Open main menu

The Battle of the Two Villages was a Spanish attack on Taovaya villages in Texas and Oklahoma by a Spanish army in 1759. The Spanish were defeated by the Taovaya and other Wichita tribes with assistance from the Comanche.

Spanish Fort, Texas
Located in Texas and Oklahoma, close to the Red River
Located in Texas and Oklahoma, close to the Red River
Battle of the Twin Villages
Location of the Battle of the Twin Villages in Texas or Oklahoma
LocationMontague County, Texas
Nearest cityNocona, Texas
Coordinates33°57′7.2318″N 97°37′36.0948″W / 33.952008833°N 97.626693000°W / 33.952008833; -97.626693000Coordinates: 33°57′7.2318″N 97°37′36.0948″W / 33.952008833°N 97.626693000°W / 33.952008833; -97.626693000
Area100 acres (40 ha)
Built1759
NRHP reference #75002000
 #369976
Significant dates
Significant Event1759
Added to NRHPApril 14, 1975
Designated April 14, 1975

Contents

BackgroundEdit

The San Saba Mission was established in April 1757 near the site of present day Menard, Texas. Three miles away, a military post, Presidio San Luis de las Amarillas, was established at the same time to protect the Mission. The purpose of the Mission was to convert and pacify the Lipan Apache and extend Spanish influence into the Great Plains.[1] The Spanish also wished to check the increase in French influence among the Indians on their northern frontier.

 
The destruction of the San Saba mission is depicted in the earliest extant painting of an event in Texas history.[2]

The establishment of the Mission inflamed the Indians of northern Texas, called "Norteños" by the Spanish. The Norteños included the nomadic Comanche. the village-dwelling Wichita tribes, (the Taovaya, Iscani, and Wichita proper), and Tonkawan tribes. On March 16, 1758, an Indian army, described as numbering 2,000 men, destroyed the San Saba Mission, killing two Franciscan priests and several Christian Indian assistants. The nearby Presidio, staffed by fewer than 100 soldiers, was too weak to attempt to protect the Mission.[3] Raids continued near the Presidio. In December, Comanche killed 21 Apache and, in March 1759, another 18 men guarding the Presidio's horse herd.[4]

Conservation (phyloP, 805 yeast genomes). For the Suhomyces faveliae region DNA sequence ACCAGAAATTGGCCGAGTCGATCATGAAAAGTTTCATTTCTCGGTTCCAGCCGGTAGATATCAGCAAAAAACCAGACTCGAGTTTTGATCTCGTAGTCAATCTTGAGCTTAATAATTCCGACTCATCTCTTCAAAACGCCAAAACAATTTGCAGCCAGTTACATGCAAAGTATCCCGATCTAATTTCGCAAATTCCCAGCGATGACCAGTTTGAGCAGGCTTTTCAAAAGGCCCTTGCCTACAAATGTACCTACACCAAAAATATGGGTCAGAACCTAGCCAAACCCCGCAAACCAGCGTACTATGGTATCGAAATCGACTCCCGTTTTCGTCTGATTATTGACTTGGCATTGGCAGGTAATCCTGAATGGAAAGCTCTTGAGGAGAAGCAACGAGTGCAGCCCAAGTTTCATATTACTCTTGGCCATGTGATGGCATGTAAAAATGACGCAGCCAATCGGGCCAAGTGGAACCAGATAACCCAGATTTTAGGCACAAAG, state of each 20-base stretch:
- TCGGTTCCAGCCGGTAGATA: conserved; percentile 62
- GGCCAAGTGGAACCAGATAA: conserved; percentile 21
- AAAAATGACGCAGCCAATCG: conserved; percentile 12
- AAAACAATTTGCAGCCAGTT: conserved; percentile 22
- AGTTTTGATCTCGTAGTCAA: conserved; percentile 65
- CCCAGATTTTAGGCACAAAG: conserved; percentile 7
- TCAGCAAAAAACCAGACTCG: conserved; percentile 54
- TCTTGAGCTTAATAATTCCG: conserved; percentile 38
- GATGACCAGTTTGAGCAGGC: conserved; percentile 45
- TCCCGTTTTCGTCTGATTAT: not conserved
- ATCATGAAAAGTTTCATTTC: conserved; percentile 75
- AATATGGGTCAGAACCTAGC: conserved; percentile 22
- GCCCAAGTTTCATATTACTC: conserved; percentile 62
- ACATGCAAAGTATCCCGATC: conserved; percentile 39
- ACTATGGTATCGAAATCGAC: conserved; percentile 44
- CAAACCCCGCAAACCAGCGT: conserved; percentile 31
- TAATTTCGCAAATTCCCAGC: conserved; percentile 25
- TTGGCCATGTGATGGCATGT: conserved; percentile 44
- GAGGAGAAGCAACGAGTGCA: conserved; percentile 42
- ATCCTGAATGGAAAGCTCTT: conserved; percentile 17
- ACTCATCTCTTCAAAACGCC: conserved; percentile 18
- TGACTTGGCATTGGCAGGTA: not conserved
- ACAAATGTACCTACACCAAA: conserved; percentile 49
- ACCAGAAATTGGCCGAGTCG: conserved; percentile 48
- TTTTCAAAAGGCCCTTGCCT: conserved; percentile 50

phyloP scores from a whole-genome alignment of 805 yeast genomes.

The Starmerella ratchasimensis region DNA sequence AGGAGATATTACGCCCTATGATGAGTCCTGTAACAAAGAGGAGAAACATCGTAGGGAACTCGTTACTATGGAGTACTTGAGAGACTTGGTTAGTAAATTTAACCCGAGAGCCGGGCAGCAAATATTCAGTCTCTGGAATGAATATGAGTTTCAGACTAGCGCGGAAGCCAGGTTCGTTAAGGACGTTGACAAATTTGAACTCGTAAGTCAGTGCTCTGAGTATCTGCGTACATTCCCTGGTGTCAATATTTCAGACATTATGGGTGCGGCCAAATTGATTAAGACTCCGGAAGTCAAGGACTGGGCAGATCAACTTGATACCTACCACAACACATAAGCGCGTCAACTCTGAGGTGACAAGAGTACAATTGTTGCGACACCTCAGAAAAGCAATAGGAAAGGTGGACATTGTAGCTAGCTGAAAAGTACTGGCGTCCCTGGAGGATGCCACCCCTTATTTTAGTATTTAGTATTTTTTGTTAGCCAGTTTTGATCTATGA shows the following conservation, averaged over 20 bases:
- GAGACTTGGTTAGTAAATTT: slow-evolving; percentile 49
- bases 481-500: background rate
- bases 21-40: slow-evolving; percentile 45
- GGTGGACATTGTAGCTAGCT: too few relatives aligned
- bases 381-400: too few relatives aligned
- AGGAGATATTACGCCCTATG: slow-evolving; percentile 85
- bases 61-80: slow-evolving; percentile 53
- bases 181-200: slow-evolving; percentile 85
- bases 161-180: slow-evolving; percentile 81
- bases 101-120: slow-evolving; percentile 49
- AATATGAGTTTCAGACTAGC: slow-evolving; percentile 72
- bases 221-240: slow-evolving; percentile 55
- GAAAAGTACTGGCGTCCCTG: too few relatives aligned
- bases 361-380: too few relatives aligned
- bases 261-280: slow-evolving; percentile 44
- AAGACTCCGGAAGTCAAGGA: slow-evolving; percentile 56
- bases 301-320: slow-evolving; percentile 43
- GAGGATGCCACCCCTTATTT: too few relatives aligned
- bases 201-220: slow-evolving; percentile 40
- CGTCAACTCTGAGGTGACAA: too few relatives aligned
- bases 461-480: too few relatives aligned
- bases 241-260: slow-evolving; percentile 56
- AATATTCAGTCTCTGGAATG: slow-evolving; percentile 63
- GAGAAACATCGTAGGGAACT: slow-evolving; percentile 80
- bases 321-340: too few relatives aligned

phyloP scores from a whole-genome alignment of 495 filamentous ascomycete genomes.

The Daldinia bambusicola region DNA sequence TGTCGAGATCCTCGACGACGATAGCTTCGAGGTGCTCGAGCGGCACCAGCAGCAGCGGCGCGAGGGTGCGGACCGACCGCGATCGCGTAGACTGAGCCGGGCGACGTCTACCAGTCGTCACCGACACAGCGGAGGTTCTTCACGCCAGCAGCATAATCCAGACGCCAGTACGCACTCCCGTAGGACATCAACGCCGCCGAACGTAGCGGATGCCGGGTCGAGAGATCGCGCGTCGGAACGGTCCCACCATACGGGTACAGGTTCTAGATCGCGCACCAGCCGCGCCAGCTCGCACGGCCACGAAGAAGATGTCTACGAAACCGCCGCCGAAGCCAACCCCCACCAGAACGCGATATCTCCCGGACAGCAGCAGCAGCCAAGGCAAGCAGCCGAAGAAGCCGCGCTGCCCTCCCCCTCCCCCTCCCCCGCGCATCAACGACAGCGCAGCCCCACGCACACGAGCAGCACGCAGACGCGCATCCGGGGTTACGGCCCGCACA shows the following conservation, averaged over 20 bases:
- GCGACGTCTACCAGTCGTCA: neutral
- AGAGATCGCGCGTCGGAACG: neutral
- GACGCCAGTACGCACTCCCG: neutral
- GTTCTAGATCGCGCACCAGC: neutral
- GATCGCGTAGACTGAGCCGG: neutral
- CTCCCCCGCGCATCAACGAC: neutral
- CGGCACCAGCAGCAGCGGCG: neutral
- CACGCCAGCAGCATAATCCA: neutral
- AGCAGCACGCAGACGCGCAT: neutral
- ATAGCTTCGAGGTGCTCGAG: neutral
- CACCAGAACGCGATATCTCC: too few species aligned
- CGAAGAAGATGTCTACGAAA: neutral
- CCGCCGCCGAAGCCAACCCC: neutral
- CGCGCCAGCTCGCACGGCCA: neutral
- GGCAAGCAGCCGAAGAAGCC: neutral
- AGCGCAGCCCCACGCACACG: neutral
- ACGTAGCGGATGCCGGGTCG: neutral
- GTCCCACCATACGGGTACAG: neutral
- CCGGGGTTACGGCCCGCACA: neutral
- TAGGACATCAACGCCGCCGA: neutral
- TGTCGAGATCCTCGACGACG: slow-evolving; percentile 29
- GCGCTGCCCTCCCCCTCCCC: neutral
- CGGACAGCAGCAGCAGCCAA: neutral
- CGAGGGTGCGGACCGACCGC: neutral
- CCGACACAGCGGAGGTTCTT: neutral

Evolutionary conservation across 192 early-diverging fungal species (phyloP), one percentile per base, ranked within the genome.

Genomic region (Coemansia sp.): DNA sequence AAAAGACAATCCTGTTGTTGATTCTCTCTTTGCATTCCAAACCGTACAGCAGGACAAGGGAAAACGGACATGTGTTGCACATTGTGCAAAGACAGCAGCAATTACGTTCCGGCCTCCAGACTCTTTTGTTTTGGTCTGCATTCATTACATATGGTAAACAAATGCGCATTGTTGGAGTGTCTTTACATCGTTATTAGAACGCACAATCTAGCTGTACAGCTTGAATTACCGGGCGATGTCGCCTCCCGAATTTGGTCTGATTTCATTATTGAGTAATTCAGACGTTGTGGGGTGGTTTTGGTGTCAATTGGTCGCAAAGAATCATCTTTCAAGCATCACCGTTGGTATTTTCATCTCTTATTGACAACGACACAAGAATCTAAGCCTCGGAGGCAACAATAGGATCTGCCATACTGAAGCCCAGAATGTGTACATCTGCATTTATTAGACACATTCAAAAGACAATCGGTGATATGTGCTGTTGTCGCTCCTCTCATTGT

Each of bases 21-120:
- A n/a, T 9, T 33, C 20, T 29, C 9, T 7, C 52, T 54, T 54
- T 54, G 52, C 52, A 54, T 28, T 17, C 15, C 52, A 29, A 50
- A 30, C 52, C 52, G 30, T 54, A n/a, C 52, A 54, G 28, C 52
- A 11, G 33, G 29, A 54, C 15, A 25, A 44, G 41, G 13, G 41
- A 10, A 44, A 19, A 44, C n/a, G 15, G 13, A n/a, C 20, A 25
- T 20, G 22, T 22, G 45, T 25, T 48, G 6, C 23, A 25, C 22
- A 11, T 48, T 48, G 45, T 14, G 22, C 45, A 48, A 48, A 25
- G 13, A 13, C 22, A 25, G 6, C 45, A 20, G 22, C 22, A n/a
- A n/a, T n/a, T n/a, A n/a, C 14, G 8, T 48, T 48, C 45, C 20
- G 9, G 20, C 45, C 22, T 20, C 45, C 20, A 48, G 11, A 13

The Commander of the San Luis Presidio, Diego Ortiz Parrilla, an experienced soldier and Indian fighter, organized a punitive mission against the Norteños, especially the Wichita. The force he slowly assembled consisted of two cannons, 1,600 horses, mules, and cattle, and 636 men: 139 Spanish soldiers, 241 militiamen, 134 Apache Indians, 30 Tlaxcalan Indians, 90 Christian Mission Indians, and two priests. The soldiers and the Tlaxcalans were armed with muskets and swords; the Indians mostly with bows and arrows. In August 1759, this unwieldy and mostly untrained force set forth northward from San Antonio. Ortiz Parrilla had supplies for a four-month expedition.[5]

The Indian tribesEdit

 
The Wichita were farming Indians who lived in beehive-shaped houses thatched with grass and surrounded by extensive maize fields. They were skilled farmers who traded agricultural products to nomadic tribes in exchange for meat.